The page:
Now, on to the rerelease. You may remember that I posted about my Intrecciate Socks last fall when they were published in Knit Now, and you may also remember that I knit up a new sample when I was on my winter vacation because I wasn't super in love with the yarn I was given for the first sample. In any case, I'm happy to tell you that you can now get the pattern through my Ravelry store.

These socks are knit cuff down, with a heel flap and gusset and a wide toe. They're graded to three sizes (to fit a foot circumference of 7/8/9 inches or 18/20.5/23 cm) and both charted and written directions for the stitch pattern. As fun as the colors were in the original yarn, I think the stitch pattern really shines so much more in a solid color -- and you can see that these socks are truly unisex. In addition to knitting up the new sample, I've also run the pattern by my tech editor, so you can be sure it's up to snuff.

Sunday, March 11, 2018


The extra time I've been spending at my wheel lately has paid off -- the fourth skein (of five total skeins) for my handspun Boxy is done! I finished plying just a little while ago, in fact, and the skein is now getting its spa treatment. Before it went into its bath, though, I snapped a few pictures. Just be aware that it looks a little twisty because these were taken fresh off the wheel.

This was another 8 oz. skein, using one braid each of Buoy in Bay and Sky. As with the previous 8 oz. skein, I faded from one color to the other. I think this might be my favorite. I obviously won't know final yardage until it's fully dry from setting the twist, but I think it might be in the neighborhood of 600 yards or so, giving me somewhere in the neighborhood of 1,800 yards total thus far. That's already more than I likely need for the pattern, but having extra yardage will allow me to have some leeway in making the body and sleeves longer than specified should I decide I want to.

Here's a nice portrait of the four skeins together:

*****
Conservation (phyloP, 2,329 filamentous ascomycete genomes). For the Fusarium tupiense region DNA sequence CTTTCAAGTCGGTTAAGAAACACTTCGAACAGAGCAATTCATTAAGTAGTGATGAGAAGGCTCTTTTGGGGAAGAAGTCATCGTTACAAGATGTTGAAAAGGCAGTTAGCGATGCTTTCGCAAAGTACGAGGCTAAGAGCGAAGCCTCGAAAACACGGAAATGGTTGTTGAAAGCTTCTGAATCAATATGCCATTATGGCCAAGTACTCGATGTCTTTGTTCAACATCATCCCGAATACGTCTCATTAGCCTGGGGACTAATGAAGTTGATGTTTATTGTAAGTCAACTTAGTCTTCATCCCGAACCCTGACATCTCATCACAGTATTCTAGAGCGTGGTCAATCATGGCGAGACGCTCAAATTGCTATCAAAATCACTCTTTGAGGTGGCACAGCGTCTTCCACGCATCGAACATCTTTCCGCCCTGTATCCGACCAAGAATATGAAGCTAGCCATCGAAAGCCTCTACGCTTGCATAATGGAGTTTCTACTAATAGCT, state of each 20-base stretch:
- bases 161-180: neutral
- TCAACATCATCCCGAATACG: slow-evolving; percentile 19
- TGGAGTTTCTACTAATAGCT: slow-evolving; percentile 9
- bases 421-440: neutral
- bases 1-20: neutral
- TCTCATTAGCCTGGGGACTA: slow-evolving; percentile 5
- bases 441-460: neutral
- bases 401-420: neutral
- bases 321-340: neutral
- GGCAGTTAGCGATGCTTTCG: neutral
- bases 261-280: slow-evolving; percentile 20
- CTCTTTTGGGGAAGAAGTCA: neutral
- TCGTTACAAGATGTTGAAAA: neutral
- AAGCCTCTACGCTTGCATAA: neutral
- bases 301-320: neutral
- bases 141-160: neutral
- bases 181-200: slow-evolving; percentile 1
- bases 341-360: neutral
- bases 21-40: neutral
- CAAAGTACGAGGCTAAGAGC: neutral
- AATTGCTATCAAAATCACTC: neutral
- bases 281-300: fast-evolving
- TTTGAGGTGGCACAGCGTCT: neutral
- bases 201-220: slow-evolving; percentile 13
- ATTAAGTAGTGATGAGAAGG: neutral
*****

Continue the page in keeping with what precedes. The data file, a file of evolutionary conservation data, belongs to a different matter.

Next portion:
The fiber for the final skein -- 6 oz. of Sky, the lightest color -- is ready to go and will likely go on the wheel starting tomorrow. I am really getting excited to get this whole batch of yarn finished so I can cast on!

Thursday, March 08, 2018

Still Knitting

No real progress to report here; it's been a busy week, so I am inching along on my projects and looking ahead to a long weekend (Rainbow and I are both off tomorrow). I've got about 15 more rows to knit on the top of my Wonder Woman Shawl, so it only looks a tiny bit different from the last time you saw it.

Duni left an interesting comment on my last post, noting that I'd called my Breezy Cardigan my "one notable exception" to my habit of not letting projects linger on the needles for long periods of time and yet, in the post about the sweater, I pointed out one other "notable exception" to this practice, a Lady Eleanor Entrelac Stole that I started a little more than a month before Rainbow was born. I'd say that project was a special exception considering the timing; I didn't knit much at all right after Rainbow was born, and I ended up ripping out the project altogether a while ago because I just wasn't feeling it anymore.

Rainbow's socks are approximately 75% complete at this point; I'm on the heel of the second sock. She's getting antsy for them to be done, so I expect they'll get some extra attention this weekend.